October Pradosham Arunachaleswarar Temple

Below are photographs of Pradosham at Arunachaleswarar Temple on Monday October 6, 2014. 

6 October 2014

2014 Karthigai Deepam Panthakal

The below photographs are of the Panthakal Function which was performed this morning (Monday October 6th, 2014) at Arunachaleswarar Temple to mark the official beginning of the rituals and ceremonies preceding the Karthigai Festival (Mahadeepam is Friday, December 5th, 2014). 

As well as blessing the front of the Temple, outside the Raja Gopuram, the priests also blessed the newly renovated Maharadham chariot and other vehicles which will be used during processions in the upcoming 2014 Karthigai Deepam Festival. 

4 October 2014

2014 Panthakal Invitation, Arunachaleswarar Temple

Arulmigu Arunachaleswarar Temple, Tiruvannamalai. 

At Tiruvanamalai in the form of Agni and among the panchabhuta sthalams with the blessings of Arulmigu Annamalaiyar and Unnamulai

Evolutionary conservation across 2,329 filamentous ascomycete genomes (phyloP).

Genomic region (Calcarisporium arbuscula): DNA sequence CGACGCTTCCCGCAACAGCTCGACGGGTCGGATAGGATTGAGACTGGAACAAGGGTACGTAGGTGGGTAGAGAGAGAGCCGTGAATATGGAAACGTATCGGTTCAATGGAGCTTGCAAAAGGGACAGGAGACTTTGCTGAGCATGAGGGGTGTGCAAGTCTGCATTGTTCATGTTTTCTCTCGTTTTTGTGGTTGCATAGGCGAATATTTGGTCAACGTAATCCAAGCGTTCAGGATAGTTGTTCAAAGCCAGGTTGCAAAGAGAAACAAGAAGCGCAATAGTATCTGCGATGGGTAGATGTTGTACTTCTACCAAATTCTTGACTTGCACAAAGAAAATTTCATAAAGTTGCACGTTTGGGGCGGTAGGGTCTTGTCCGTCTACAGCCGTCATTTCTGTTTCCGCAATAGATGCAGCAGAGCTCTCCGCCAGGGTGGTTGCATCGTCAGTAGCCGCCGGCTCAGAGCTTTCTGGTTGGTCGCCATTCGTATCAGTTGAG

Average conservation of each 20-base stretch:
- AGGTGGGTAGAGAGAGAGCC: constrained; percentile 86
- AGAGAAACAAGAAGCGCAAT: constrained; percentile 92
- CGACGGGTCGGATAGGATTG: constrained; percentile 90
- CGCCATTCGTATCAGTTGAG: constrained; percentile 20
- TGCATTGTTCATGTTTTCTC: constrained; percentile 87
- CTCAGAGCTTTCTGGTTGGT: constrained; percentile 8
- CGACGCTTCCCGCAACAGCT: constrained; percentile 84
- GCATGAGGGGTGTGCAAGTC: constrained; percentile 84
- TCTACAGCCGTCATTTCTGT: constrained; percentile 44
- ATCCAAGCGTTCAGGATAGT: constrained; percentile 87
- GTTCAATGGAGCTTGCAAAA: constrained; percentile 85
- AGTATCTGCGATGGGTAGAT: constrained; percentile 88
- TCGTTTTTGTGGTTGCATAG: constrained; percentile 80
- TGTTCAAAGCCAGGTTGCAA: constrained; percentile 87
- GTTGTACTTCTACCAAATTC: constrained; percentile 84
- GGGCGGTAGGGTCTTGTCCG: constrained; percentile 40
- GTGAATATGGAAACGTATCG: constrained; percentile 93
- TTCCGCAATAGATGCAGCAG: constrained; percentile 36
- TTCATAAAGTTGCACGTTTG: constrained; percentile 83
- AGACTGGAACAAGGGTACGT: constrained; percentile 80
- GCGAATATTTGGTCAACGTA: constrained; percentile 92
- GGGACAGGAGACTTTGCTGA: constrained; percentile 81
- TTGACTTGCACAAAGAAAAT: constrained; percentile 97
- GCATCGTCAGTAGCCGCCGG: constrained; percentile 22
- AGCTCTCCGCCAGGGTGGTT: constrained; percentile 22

from Sunday 23rd November 2014 to Tuesday 9th December 2014 

Thirukarthigai Deepam Festival is going to celebrated. 

Right Click to enlarge

In connection with this on Monday 6th October, 2014 in the morning between 5.30 a.m. and 6.45 a.m. during the kaniyar lagnam, Panthakal Muhurtham is going to be conducted. 

At that time at the Arulmigu Samanthar Vinayakar Sannadhi, a special abhiskekam and aradhana will be performed as marking the start of the Festival. 

All are invited. 

30 September 2014

Sing to the Mountain

This video entitled, "Sing to the Mountain" makes me recall a famous saying of an Aboriginal elder at Uluru about the green ant ceremony. I am trying to find an audio of at least part of the actual green ant ceremony (which is referred to in this post). 

An observer of the green ant ceremony at Uluru writes: